Jenny Williams, the gardener extraordinaire behind The Laundry Rocks blog, introduces us to her favourite roses and explains the best rose care techniques. Over to you, Jenny!
My love for roses started about ten years ago… after we had finished building some wide steps, with rather high retaining walls either side, outside the kitchen to our previous house. I wanted to plant something to frame the emptiness at the top of the steps. It needed to be something that gave me an abundance of flowers with lots of fragrance. After lots of thought and garden visits, I decided to use rose ‘Gertrude Jekyll’, a decision I’m glad I made because the performance and pleasure it gave, year on year was spectacular!
I was hooked!
When we came to move house, I made a promise to myself to find a space for a rose in every bed and border! Starting with Gertrude Jekyll, along with the many more that took my fancy, and to this day and over 50 roses later I have done just that!
Our Rose Maintenance
Last year we decided to start a strict pruning and feeding regime. As we now have so many roses, it’s important to us that they are looked after properly. All roses are hungry feeders, which makes sense as they produce such beautiful flowers in abundance.
Books on roses will tell you about all the pests and diseases that can affect them. Here are the main 4 methods we use to get the best performance.
PRUNE – MULCH – FEED – SPRAY
We begin our pruning in the early spring, aiming to be finished before the end of March. I find that if we have a warm early spring, the plant starts throwing out lots of new shoots that are vulnerable and easily knocked off while you are snipping away! I like to start by stripping away all of the old leaves from last year, followed by cutting out any dead and diseased wood. My aim is to end up with an open shape without any crossing stems and roughly halved in size. This mostly applies to what I call my boarder/shrub roses.
With the climbing roses, using a similar method to the shrub roses. I find it easier to start at the base and work your way up, trying to trace each stem from bottom to top and deciding which direction it needs to go, if there are too many stems coming from the base it can become congested, so try and limit the uprights to about 2-5 depending on the area it’s covering. Cut back the side shoots (laterals) back down to 3 shoots. Make sure your secateurs are sharp and clean. The cut you make should be at an angle just above a bud.
After all pruning is complete, make sure all old leaves that are on the ground are cleared and disposed of by burning or are binned! This is because any black spot that is present on the leaves can contaminate our compost. Next, apply a thick layer of mulch around the base, in the form of bagged organic farmyard manure or some well rotted local manure.
3- Spray and Feed
As soon as the leaves appear in early spring, we spray with foliar feed. Thereafter, we alternate that with doses of systemic fungicide, again in the spray form. As well as the above, we use a granular feed once the leaves begin to appear, and again after the first flush of flowers have faded. This will give the plant an extra boost of nutrients after working hard producing a good crop of flowers!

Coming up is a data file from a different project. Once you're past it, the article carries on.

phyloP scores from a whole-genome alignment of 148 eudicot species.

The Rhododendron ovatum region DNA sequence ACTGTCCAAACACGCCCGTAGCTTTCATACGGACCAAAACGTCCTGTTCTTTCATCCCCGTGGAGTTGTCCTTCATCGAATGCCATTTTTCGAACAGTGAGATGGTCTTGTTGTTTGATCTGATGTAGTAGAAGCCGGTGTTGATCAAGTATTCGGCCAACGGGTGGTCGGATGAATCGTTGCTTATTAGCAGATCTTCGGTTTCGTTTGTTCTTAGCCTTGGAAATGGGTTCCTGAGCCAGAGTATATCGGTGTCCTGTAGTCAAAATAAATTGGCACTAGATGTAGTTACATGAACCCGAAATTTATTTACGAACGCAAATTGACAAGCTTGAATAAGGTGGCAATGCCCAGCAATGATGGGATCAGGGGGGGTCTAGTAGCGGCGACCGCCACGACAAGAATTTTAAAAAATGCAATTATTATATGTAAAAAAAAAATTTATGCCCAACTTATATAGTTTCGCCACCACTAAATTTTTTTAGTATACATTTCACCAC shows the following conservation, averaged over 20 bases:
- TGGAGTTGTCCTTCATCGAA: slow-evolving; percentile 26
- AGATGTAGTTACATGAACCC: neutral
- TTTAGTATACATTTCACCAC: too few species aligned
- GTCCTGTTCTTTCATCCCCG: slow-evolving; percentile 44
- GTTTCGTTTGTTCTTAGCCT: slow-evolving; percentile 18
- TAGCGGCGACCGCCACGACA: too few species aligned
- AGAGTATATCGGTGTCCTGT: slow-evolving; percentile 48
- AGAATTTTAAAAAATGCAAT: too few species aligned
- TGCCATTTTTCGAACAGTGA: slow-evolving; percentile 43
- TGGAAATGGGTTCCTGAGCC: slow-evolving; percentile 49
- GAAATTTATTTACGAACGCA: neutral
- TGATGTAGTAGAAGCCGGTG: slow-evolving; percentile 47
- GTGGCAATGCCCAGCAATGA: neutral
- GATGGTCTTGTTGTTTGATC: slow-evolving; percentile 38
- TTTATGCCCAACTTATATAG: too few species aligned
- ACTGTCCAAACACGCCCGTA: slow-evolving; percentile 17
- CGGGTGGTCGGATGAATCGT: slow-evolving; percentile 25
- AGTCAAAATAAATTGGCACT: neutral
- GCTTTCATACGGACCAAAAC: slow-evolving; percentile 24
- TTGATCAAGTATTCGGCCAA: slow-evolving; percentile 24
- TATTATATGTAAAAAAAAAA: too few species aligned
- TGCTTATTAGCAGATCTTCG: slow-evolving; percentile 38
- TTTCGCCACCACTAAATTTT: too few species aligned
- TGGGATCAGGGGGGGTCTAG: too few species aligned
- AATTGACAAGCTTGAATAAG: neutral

If we have a dry spell, usually after a weeks worth of no rain and the soil is beginning to look parched, we give each rose a whole watering can full of water, preferably in the evening when the sun has gone down (and the gin comes out!).
Throughout the summer months, when our roses are flowering their socks off, we try and dead head as soon as the flowers begin to fade.
I enjoy this job, especially if it’s on a beautiful warm evening, drifting from one, to the next, enjoying their scent and beauty whilst filling a bucket of colourful rose petals! It’s a quick and easy job, you can either snap the flower head off the stem or take some secateurs and cut back to two or three buds below the flower (or cluster of flowers). We have a handful of roses here that produce beautiful red hips, so I have to resist cutting their flower head off!
- Uncle Tom’s Rose Tonic
- Bayer Garden- Multirose feed
- Blood Fish and Bone
- Homemade compost, bagged organic manure or well rotted horse manure (if you live near a livery)
Most modern cultivated roses are more robust and disease resistant, so you might find the spraying unnecessary. Here we find, that because our garden is mostly walled, and there are so many roses to care for, its better to be safe than sorry!
Above from left to right are, R- Cheshire (an excellent healthy ground cover rose that flowers until the frosts!) , R- Winchester Cathedral (pure white repeat flowering) R- Pilgrim (we use as a climber, can be kept as a bush too, amazing fragrance!) R- Lady Emma Hamilton (my hubby bought me 12 of these for my 40th birthday, they are low growing with a stunning colour and fragrance).
Most of the roses we have carry a story behind them, or have been a gift. Almost all have a reason for their placement in a certain area within our garden. Taking lots of pictures is something I do a lot throughout the year, not only of the roses but of all other plants too. It’s a wonderful reminder of what works well, while providing me with a record for the future.
A memorable place we visited, where we enjoyed an incredible display of roses was at the gardens of Alnwick in Northumberland, it was there we fell in love with Rose ‘Winchester Cathedral’ amongst many others! It’s definitely a place I hope to revisit one day.
One of the many books we are using as a guide, and that I recommend having, is ‘Alan Titchmarsh How to Garden: Growing Roses’. It’s packed full of essential techniques, step by step diagrams and some nice pictures of his recommended varieties.
I could go on, and on about this favourite plant of mine, and I hope that if you don’t already own a Rose you might find a place for one in your garden…